So I have a page with a bunch of images with largely varying sizes. Also the layout of the page is such that the images are all in the shape of square tiles, so just resizing will cause distorted images. What I've been doing previously is when users upload images, I resize and crop them appropriately and display the new image as the thumbnail and load full image when user clicks on it. However, I just realized this is an issue with SEO as google will crawl the thumbnails and stick the thumbnails on Google Images instead of the full images. Is there any way to show a cropped/resized image but have Google Image show the full image? I can do something with css using an enclosing div and overflow:hidden, but I'd imagine the performance on that would be pretty bad. Any suggestions?


PS. I saw this (Make google index the actual image not the thumbnail), but in my case I have users continuously uploading images, and the database of images is always changing and pretty big (thousands), so sitemap will be pretty unwieldy..

  • 2
    Isn't there any way for Googlebot to find links to full size images? The link you've mentioned is the answer. Just block thumbnails in the robots.txt
    – AgA
    Jan 28, 2014 at 5:53
  • Hey sorry, while that is a good answer, if I show the thumbnails (which are blocked by robots.txt) and enclose the thumbnail in an anchor tag that links to the full size image, how do I set alt keywords on the full size image since it's a link??? Jan 31, 2014 at 1:10
  • You can't but Google should be able to infer it from the alt and title tags of the thumbnails.
    – AgA
    Jan 31, 2014 at 4:51
  • You should not serve Google other info than your users. If they find out, you can say byebye to any PR you got.
    – Martijn
    May 28, 2014 at 11:57

2 Answers 2


Disallow the thumbnail image URL's with robots.txt (using the UserAgent below) and set up an image sitemap to automatically only contain the image URL's to the full size images.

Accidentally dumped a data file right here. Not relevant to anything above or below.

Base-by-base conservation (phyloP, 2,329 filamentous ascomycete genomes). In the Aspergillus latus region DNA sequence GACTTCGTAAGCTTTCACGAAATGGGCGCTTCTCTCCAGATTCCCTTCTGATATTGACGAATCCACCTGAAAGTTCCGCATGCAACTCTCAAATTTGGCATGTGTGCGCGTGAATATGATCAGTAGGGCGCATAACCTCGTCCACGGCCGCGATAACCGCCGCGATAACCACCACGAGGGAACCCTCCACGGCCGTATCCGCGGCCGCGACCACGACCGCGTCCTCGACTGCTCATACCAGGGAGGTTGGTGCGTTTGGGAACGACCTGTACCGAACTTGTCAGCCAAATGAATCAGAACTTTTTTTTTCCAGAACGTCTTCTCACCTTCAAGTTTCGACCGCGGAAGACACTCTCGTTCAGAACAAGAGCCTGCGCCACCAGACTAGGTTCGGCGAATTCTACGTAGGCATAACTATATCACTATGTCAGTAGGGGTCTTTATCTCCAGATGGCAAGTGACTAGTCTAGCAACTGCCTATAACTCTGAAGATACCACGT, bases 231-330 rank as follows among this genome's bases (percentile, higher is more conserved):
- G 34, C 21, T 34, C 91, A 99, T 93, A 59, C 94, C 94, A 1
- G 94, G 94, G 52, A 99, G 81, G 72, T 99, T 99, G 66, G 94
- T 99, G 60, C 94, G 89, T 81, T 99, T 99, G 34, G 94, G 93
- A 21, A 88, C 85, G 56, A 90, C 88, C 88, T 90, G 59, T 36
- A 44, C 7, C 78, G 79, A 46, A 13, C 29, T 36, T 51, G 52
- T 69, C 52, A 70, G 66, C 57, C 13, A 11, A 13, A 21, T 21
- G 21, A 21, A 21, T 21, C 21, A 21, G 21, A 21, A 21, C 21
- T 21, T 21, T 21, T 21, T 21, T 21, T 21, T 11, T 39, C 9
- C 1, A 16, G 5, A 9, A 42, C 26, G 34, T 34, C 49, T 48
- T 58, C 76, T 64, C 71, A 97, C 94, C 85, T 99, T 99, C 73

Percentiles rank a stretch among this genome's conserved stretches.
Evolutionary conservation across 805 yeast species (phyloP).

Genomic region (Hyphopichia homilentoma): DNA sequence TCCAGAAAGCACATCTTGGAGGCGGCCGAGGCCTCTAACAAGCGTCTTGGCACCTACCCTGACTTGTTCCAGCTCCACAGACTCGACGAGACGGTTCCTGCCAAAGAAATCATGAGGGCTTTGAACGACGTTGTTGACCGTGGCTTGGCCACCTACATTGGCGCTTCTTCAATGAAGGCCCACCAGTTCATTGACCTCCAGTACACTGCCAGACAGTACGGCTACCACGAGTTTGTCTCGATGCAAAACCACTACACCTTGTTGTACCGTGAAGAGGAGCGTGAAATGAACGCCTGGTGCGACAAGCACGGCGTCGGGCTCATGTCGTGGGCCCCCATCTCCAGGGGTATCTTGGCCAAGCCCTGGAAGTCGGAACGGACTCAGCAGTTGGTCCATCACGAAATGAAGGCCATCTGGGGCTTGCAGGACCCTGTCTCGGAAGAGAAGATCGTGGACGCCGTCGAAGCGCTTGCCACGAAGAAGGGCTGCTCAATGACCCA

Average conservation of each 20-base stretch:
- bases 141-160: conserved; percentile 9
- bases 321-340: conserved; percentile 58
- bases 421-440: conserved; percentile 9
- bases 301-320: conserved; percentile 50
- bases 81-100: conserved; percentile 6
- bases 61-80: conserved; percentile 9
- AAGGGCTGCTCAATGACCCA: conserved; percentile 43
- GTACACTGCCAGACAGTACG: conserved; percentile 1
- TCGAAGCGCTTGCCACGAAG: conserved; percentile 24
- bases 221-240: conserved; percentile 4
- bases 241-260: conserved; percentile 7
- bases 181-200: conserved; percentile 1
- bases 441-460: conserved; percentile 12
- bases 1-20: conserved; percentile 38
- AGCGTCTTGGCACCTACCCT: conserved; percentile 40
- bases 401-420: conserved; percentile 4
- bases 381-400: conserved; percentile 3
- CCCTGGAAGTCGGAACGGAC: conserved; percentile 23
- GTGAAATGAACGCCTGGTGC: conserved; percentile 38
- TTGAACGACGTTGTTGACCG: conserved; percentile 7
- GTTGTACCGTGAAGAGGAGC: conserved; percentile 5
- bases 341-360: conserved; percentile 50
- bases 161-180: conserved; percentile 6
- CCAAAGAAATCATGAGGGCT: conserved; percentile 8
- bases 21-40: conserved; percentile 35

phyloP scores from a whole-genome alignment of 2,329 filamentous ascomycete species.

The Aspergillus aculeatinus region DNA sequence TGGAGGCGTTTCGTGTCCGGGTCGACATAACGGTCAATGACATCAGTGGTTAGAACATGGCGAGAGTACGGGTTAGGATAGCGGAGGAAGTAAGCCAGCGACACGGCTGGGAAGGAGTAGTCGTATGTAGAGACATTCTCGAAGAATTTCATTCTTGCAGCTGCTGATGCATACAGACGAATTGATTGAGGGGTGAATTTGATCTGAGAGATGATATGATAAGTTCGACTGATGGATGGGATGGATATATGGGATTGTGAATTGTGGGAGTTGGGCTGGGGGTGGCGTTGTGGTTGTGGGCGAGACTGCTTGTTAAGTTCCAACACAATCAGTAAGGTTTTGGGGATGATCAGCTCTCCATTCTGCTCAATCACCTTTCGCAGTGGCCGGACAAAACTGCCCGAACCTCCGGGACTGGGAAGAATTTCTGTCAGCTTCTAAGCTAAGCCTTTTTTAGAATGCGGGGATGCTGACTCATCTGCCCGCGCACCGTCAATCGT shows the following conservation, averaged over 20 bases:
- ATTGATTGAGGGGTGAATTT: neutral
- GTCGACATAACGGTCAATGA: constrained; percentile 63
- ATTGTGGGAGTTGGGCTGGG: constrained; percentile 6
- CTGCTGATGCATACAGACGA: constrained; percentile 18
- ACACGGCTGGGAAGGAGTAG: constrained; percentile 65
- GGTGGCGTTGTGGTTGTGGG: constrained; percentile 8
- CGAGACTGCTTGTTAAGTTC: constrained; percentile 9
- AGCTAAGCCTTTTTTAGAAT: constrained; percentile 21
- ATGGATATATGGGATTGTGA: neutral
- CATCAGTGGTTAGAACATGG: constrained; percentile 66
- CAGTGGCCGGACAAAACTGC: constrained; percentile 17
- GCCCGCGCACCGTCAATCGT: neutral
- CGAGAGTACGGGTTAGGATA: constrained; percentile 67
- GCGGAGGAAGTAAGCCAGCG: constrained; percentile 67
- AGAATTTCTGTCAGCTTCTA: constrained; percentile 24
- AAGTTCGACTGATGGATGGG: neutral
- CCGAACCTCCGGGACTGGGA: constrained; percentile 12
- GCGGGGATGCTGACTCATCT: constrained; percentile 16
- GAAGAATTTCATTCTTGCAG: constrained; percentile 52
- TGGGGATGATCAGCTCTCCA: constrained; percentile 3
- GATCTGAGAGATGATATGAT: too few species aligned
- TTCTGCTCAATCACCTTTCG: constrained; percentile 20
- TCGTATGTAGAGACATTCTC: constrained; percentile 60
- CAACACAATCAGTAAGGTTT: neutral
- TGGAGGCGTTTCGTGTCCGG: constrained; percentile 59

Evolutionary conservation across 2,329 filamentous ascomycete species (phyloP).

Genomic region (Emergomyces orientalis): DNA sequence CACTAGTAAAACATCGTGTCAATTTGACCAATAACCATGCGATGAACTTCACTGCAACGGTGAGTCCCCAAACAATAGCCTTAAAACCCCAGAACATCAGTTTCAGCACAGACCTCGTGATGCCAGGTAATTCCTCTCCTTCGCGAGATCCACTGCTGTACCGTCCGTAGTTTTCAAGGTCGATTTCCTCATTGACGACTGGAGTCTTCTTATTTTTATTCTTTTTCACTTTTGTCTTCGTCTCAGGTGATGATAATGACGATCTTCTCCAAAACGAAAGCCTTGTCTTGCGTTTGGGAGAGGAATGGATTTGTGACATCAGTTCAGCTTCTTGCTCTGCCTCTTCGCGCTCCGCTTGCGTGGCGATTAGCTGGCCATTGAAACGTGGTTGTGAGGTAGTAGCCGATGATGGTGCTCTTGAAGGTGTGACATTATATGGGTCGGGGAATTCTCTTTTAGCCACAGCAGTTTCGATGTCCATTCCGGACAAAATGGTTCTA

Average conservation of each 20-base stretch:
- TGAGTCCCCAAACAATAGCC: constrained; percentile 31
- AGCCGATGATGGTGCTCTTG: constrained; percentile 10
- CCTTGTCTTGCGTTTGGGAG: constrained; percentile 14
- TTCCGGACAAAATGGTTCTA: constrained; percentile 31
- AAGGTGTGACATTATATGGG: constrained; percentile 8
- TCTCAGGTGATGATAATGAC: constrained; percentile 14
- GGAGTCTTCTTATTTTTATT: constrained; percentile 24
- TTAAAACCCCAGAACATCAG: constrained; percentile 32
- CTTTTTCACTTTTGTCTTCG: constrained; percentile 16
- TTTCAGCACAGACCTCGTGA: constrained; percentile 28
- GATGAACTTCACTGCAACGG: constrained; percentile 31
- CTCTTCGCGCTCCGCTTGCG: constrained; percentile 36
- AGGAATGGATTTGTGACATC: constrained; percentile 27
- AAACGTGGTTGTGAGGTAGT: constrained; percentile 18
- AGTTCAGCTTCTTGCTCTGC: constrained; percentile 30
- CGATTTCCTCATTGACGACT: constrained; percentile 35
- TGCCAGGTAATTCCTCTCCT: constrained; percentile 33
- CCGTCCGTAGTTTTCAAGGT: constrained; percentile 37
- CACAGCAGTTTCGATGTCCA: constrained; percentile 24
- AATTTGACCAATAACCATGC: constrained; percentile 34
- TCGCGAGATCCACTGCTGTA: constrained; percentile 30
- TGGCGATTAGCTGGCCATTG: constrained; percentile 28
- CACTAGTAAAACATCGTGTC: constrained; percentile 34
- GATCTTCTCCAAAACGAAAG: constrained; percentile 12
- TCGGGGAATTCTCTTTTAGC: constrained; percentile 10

User-agent: Googlebot-Image
Disallow: /images/thumbs*

The disallow directive needs to contain the correct URL path that will match all thumbnail images.

  • 1
    Minor point... You don't need the wildcard asterisk at the end of the value, since the given value is already a prefix.
    – MrWhite
    Jan 28, 2014 at 9:53
  • are sitemaps with possibly ten of thousands of pictures considered good practice? since that's the amount I will potentially have (already thousands now) Jan 28, 2014 at 18:34
  • so apparently sitemap limits are 50000, we'll probably breach that limit (not now, but in time)... but maybe do you guys only put the most recent x number of files in sitemap and have a script generate the sitemap regularly (weekly/daily)? Jan 28, 2014 at 19:47
  • @user1181950: There is the other issue, that AgA queried in comments... why are your full size images not crawlable? Are you only using JavaScript to access the full size images? No progressive enhancement?
    – MrWhite
    Jan 29, 2014 at 0:07
  • 1
    yea i saw that and was working towards that too. but say I do <a href="<full image>" onclick="override with my js"><img src="thumbnail"></a> and the img is blocked by robots.txt, will google still crawl to the link pointed to by the img? Jan 29, 2014 at 0:23

The trick I use for this is with background images:

<div style="background-image: url('imageA.jpg');"></div>
<div style="background-image: url('imageB.jpg');"></div>
<div style="background-image: url('imageC.jpg');"></div>

    background-position: center center; /* or sometimes center top */
    width:  100px;
    height: 100px;

Now, when you resize the images, it should have either 100px as min-height or min-width. I believe Google will detect the images, but I'm not 100% sure (Google can see a lot).

In the end, the most important thing is that your users stay on your page, and this is a very userfriendly solution.

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